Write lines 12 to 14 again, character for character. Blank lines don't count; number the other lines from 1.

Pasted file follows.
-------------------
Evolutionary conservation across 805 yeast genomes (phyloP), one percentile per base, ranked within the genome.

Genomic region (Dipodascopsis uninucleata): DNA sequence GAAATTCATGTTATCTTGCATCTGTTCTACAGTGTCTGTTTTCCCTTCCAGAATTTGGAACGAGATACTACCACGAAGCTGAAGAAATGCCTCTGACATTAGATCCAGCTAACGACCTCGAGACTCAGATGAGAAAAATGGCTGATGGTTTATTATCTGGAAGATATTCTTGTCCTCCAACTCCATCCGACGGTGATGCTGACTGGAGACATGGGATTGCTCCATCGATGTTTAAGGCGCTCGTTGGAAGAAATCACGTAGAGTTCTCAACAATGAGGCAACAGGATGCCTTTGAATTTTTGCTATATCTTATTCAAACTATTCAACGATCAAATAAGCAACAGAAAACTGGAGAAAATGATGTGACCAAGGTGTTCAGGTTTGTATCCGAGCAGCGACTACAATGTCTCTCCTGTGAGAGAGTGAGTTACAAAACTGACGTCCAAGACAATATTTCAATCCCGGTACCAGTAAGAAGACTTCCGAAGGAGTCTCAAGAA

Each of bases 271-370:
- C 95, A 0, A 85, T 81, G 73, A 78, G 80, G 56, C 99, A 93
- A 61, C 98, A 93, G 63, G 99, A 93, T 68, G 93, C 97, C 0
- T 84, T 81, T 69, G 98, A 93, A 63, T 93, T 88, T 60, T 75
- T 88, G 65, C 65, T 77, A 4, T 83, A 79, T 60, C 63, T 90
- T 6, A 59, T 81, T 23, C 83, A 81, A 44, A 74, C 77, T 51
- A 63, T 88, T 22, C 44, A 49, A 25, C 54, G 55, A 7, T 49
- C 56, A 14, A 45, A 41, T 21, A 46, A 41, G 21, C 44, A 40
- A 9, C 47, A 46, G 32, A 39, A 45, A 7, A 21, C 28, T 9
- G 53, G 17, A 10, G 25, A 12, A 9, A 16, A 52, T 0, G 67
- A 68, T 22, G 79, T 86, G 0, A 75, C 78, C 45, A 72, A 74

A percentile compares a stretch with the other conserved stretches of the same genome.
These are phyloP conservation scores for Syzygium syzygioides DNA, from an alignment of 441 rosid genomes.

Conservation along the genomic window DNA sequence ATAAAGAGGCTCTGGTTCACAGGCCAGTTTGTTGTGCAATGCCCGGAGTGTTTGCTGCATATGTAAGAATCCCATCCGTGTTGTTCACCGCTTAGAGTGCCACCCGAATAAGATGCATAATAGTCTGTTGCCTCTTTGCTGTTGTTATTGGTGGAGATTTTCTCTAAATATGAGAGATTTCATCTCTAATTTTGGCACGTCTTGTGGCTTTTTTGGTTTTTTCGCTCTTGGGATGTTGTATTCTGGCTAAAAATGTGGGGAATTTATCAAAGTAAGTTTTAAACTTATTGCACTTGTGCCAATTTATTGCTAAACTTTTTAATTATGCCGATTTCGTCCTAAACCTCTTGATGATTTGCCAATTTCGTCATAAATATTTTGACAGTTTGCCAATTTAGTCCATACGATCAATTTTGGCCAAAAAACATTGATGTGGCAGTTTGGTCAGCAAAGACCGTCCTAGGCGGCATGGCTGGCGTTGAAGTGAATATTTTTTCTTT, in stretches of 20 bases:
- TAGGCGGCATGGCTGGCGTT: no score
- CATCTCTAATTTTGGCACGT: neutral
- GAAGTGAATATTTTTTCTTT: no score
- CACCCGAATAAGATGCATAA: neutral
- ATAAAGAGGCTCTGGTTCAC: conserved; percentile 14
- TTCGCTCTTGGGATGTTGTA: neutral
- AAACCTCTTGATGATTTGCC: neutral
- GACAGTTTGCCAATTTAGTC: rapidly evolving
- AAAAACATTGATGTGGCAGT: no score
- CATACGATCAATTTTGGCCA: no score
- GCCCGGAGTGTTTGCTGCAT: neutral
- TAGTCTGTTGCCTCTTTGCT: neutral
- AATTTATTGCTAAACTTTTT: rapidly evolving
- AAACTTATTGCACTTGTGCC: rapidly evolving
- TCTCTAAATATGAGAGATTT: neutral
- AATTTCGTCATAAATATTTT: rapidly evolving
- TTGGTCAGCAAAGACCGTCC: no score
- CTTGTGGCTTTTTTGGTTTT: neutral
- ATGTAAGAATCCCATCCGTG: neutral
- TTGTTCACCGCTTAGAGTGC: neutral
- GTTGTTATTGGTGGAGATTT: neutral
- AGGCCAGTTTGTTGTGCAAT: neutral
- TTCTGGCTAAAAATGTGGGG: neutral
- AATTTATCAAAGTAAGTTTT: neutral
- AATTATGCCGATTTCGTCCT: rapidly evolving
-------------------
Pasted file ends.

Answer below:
- G 53, G 17, A 10, G 25, A 12, A 9, A 16, A 52, T 0, G 67
- A 68, T 22, G 79, T 86, G 0, A 75, C 78, C 45, A 72, A 74

A percentile compares a stretch with the other conserved stretches of the same genome.